Catchers of the Light Books


"This book is truly a magnum opus, a labour of love, and a great work of scholarship. It is authoritative, detailed, thorough, superbly illustrated, well referenced, and all-encompassing. There is no nook or cranny of the history of astronomical photography or its proponents that has not been investigated, noted, and embellished with a relevant image. It is worth every single cent of its price. It is an essential addition to every astronomy library. Anyone with even a vague interest in the development of astrophysics will need to have this book to hand; it is a vital and reliable starting place for any historical research into the last two centuries of astronomical endeavour." Professor David W. Hughes, 'Observatory' magazine, February 2015. Read Full Review Here:

Modern Astrophotography
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Catchers of the Light  >  IX - Digital Astrophotography
IX - Digital Astrophotography
'Horsehead' Nebula, Marcel De Kerolyr, 1929; 'Horsehead' in Colour, 2010
The CCD Chip has revolutionized modern Astrophotography beyond all recognition from the seemingly crude attempts made by the early pioneers of the 19th century to the magnificent coloured images of the modern digital camers. As to what will happen in the next two centuries of Astrophotography is anybody’s guess, but whatever happens, nothing can take away the work of those described in these pages.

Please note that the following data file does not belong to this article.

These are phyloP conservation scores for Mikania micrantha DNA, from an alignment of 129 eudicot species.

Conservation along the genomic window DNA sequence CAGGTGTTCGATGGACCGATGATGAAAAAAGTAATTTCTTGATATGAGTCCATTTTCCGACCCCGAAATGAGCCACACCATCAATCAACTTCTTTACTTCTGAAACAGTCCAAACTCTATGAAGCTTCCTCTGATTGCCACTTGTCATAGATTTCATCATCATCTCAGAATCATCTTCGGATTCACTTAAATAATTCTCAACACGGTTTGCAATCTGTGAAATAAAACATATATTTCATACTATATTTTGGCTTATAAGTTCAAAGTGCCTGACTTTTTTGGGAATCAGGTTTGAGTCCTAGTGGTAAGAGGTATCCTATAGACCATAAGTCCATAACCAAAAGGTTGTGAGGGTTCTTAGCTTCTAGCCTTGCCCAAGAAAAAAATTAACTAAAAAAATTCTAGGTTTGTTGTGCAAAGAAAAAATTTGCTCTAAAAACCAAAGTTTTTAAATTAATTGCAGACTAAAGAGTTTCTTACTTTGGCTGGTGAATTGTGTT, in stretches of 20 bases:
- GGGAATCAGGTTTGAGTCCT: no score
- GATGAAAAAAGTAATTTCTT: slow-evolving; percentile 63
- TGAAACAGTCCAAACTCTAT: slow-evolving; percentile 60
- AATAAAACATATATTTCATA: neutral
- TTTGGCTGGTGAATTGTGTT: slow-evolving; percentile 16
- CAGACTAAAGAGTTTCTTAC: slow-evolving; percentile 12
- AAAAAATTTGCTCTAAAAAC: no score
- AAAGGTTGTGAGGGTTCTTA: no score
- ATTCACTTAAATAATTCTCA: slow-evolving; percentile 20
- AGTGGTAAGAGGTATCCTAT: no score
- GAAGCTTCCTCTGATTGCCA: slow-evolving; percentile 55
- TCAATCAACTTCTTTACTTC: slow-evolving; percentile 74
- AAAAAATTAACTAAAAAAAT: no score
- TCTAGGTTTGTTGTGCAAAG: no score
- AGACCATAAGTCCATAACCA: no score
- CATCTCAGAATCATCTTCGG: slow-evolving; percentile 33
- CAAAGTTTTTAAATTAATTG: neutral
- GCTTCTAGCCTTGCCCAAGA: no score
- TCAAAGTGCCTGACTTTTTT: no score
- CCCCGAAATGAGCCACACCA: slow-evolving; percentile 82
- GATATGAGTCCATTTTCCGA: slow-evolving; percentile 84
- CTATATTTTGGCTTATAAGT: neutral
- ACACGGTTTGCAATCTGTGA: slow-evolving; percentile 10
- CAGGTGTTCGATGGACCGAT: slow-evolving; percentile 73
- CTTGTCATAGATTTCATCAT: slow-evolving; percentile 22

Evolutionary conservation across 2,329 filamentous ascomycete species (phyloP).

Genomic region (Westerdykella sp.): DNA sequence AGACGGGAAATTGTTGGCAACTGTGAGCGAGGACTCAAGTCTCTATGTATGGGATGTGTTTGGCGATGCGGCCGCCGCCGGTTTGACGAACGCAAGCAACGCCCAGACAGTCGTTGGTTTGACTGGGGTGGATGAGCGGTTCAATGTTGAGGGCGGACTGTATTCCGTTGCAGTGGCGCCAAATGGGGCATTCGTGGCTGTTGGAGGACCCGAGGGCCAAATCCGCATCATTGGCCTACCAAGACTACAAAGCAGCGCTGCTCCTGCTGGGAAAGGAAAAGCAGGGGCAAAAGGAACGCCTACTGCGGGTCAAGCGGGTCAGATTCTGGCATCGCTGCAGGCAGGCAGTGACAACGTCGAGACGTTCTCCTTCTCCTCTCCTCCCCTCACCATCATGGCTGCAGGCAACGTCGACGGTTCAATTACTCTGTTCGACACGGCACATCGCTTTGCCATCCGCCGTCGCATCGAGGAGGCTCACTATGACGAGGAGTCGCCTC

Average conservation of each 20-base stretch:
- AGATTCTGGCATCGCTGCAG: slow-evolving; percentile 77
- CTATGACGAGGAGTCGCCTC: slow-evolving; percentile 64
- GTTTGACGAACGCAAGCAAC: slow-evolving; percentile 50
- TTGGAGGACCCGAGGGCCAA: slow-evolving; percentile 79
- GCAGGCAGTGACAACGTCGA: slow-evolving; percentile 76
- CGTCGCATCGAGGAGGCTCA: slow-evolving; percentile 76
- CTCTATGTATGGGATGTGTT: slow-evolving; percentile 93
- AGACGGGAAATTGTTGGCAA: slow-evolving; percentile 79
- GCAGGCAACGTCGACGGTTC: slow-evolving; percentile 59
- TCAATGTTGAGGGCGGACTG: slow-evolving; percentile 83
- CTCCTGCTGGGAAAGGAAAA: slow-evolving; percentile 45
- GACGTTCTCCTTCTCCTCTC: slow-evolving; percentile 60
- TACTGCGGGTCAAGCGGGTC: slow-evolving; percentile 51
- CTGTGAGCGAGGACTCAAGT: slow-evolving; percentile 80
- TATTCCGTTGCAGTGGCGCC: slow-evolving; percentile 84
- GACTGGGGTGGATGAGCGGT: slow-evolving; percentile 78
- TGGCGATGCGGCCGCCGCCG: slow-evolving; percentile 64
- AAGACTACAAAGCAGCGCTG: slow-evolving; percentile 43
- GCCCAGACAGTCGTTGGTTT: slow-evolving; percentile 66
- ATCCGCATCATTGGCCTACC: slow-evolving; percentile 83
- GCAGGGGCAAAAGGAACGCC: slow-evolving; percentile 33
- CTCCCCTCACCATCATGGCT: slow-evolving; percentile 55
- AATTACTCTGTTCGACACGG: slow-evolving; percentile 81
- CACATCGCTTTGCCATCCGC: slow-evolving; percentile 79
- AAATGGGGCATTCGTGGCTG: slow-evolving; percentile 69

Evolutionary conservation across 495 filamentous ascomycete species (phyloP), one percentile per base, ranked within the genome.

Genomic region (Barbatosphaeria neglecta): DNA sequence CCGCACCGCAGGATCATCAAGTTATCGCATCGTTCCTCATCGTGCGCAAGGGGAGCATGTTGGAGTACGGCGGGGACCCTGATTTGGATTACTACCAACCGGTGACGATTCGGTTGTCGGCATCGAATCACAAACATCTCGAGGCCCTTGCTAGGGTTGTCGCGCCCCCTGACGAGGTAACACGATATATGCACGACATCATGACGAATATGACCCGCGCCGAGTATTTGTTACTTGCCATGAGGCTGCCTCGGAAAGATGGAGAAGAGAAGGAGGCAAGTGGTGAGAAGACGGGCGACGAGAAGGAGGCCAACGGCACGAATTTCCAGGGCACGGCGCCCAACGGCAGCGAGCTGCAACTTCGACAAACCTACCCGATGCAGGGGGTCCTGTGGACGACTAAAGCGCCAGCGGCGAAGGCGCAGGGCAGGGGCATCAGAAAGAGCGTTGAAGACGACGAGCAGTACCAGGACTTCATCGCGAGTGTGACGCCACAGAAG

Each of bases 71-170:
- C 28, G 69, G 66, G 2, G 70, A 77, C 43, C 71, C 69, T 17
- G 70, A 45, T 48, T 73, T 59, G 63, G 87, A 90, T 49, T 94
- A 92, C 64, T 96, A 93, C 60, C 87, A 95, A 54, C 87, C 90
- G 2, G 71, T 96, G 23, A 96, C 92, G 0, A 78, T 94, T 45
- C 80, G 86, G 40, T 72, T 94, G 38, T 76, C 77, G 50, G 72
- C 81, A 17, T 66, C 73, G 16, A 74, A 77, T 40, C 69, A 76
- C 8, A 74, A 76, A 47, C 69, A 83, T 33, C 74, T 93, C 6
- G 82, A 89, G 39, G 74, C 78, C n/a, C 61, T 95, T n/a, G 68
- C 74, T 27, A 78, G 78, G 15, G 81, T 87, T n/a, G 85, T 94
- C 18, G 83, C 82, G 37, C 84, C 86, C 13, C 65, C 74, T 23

They were the ‘Catchers of the Light’.
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IX.0 Modern Digital Age
Includes the two chapters on 'Modern Astrophotography'. Buy at a discounted price.
Part IX

IX.1 Pioneers of Amateur Astrophotography
On the 1st of September 1886 the Hungarian amateur astronomer, Eugen Von Gothard took a photograph of the central star in the Ring Nebula (M57) with a modest telescope. In doing so he became the first true amateur Astrophotographer.

IX.2 Modern Astrophotography
Modern Astrophotography as told through man's attempts to image the most iconic of all objects to be found in the heavens - the famous 'Horsehead' nebula.

Modern Astrophotograph from the days of pioneering amateurs such as Eugen Von Gothard, Afred Rordame and Marcel De Kerolyr to the magnificent images of today's digital imagers.

Dr. Stefan Hughes began his career as a professional astronomer, gaining a 1st Class Honours degree in Astronomy from the University of Leicester in 1974 and his PhD four years later on the 'Resonance Orbits of Artificial Satellites due to Lunisolar Perturbations', which was published as a series of papers in the Proceedings of the Royal Society of London. After graduating he became a Research fellow in Astronomy, followed by a spell as a lecturer in Applied Mathematics at Queen Mary College, London. Then came a ten year long career as an IT Consultant. In 'mid life' he spent several years retraining as a Genealogist, Record Agent and Architectural Historian, which he practiced for a number of years before moving to the Mediterranean island of Cyprus, where for the past ten years he has been imaging the heavens, as well as researching and writing the 'Catchers of the Light' - A History of Astrophotography.

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